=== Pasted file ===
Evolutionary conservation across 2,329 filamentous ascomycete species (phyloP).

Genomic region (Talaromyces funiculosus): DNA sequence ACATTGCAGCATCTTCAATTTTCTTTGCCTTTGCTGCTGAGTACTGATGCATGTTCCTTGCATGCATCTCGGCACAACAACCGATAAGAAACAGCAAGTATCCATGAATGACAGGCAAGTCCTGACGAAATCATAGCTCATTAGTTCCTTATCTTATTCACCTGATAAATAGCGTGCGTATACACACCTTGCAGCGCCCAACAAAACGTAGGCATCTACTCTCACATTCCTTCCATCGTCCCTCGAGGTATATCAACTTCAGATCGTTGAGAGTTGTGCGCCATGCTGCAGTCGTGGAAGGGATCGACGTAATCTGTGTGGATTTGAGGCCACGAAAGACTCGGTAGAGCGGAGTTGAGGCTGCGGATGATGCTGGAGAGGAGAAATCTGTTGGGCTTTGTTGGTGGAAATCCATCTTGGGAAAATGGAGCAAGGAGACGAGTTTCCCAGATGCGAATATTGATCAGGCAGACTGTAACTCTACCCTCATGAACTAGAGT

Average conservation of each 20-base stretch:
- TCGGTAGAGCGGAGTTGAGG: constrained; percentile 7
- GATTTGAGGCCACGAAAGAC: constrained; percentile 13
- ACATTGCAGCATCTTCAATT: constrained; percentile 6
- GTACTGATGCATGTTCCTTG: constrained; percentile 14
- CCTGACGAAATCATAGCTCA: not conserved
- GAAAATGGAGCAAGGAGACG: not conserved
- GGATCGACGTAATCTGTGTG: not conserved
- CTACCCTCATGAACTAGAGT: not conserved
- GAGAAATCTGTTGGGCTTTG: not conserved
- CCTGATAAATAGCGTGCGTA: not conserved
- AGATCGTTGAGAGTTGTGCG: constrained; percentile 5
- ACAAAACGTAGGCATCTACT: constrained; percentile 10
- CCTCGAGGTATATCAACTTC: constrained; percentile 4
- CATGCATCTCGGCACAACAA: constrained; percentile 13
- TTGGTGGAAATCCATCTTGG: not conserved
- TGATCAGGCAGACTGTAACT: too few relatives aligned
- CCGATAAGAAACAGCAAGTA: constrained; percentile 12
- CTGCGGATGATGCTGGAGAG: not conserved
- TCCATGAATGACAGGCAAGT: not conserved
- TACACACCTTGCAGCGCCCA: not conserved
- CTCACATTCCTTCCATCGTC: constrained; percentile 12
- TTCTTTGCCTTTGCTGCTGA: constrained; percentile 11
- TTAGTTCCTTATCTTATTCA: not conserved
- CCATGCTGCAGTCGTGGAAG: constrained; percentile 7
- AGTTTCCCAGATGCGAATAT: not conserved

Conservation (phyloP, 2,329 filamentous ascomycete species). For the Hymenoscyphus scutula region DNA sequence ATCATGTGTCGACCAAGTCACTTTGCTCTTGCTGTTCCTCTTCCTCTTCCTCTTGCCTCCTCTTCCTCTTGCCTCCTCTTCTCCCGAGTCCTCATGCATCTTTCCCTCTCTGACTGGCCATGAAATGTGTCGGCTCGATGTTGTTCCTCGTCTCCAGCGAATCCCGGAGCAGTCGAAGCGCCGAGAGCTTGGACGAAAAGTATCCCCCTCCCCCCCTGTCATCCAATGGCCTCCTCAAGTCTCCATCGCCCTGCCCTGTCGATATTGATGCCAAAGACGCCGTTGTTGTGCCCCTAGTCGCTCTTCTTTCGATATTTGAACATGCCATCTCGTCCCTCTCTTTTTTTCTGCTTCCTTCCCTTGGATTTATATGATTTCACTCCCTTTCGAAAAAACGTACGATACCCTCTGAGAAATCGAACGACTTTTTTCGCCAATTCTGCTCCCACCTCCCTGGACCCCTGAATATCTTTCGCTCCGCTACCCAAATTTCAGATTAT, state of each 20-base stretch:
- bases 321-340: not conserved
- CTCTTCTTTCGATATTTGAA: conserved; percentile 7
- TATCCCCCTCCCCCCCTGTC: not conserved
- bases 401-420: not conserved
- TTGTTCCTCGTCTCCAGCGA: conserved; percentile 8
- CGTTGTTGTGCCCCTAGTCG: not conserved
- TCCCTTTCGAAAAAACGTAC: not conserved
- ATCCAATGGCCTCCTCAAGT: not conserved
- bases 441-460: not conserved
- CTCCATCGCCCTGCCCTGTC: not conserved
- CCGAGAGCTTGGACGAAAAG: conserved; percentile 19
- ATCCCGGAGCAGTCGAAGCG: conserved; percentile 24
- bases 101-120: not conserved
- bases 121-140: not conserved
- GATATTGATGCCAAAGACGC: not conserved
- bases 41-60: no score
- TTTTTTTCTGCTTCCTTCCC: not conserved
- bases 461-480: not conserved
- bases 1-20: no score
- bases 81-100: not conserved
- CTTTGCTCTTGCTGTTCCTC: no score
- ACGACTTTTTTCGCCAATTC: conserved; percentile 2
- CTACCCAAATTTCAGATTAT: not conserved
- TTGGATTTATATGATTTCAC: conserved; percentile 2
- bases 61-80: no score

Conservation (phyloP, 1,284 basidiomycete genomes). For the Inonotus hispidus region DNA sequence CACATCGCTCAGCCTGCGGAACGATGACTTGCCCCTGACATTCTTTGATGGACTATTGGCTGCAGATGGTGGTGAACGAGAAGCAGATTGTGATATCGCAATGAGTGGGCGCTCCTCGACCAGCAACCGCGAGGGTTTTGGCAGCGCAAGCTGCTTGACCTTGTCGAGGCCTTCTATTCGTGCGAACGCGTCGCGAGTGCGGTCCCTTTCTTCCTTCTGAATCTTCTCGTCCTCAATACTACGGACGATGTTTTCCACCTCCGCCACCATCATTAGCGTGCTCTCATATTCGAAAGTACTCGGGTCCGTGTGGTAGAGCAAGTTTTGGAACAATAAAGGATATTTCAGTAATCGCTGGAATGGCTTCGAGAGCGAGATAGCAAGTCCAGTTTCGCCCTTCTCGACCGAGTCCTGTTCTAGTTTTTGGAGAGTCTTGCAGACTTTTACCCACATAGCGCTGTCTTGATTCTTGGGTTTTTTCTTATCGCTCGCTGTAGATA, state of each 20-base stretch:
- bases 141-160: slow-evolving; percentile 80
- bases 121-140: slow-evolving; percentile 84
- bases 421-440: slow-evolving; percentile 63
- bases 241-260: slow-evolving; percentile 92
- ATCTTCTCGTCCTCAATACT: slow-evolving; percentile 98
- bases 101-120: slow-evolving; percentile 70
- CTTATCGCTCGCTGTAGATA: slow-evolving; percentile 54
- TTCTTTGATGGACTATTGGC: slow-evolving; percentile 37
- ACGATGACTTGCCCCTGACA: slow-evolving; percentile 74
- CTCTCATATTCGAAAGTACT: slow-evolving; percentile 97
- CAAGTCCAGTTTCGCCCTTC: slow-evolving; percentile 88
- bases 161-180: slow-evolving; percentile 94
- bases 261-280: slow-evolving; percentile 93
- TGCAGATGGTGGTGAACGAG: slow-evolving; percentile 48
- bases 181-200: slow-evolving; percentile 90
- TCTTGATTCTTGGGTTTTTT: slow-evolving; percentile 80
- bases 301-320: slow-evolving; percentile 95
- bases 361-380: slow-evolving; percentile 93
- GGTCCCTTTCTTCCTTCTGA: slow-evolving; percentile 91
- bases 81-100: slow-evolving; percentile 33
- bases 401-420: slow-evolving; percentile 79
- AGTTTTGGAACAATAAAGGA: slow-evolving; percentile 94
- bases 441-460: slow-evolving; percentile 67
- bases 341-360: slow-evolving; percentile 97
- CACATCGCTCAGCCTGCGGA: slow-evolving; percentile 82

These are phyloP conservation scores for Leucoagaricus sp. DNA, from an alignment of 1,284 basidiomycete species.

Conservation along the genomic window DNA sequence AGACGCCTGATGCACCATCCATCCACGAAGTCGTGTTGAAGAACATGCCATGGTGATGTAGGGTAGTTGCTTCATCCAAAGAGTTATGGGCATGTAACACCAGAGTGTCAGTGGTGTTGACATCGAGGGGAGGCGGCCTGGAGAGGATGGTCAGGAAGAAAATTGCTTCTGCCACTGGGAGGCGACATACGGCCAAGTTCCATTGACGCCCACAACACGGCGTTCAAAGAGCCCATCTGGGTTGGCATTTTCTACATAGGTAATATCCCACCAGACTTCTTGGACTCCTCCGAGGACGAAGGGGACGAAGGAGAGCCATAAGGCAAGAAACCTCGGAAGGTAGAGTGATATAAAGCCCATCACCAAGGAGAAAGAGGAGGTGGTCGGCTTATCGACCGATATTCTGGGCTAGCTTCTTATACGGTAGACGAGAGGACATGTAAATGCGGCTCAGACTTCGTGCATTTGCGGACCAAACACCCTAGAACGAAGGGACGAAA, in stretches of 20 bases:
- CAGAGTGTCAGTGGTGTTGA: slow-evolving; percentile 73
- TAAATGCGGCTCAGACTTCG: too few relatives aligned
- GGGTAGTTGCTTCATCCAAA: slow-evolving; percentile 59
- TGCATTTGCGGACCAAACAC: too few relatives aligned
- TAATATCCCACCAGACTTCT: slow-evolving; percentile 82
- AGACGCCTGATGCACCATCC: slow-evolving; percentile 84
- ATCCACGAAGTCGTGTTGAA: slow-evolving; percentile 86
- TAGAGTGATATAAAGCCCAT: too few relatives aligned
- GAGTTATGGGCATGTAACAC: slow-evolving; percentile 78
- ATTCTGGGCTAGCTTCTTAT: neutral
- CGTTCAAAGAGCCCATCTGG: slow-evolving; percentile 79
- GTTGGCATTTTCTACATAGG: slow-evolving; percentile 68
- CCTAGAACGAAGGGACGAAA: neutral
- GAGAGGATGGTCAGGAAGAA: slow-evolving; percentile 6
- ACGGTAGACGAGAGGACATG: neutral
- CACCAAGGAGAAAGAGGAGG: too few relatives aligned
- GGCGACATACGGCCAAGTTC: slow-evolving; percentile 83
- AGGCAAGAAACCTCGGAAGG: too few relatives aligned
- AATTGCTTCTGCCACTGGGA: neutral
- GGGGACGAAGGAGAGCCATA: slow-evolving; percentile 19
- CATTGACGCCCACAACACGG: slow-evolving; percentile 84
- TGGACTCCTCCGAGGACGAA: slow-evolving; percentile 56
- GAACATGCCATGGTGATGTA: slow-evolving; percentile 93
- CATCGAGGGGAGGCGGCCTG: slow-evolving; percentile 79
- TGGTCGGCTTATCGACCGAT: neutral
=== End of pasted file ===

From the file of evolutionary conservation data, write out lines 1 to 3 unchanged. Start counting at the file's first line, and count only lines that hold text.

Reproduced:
Evolutionary conservation across 2,329 filamentous ascomycete species (phyloP).

Genomic region (Talaromyces funiculosus): DNA sequence ACATTGCAGCATCTTCAATTTTCTTTGCCTTTGCTGCTGAGTACTGATGCATGTTCCTTGCATGCATCTCGGCACAACAACCGATAAGAAACAGCAAGTATCCATGAATGACAGGCAAGTCCTGACGAAATCATAGCTCATTAGTTCCTTATCTTATTCACCTGATAAATAGCGTGCGTATACACACCTTGCAGCGCCCAACAAAACGTAGGCATCTACTCTCACATTCCTTCCATCGTCCCTCGAGGTATATCAACTTCAGATCGTTGAGAGTTGTGCGCCATGCTGCAGTCGTGGAAGGGATCGACGTAATCTGTGTGGATTTGAGGCCACGAAAGACTCGGTAGAGCGGAGTTGAGGCTGCGGATGATGCTGGAGAGGAGAAATCTGTTGGGCTTTGTTGGTGGAAATCCATCTTGGGAAAATGGAGCAAGGAGACGAGTTTCCCAGATGCGAATATTGATCAGGCAGACTGTAACTCTACCCTCATGAACTAGAGT

Average conservation of each 20-base stretch: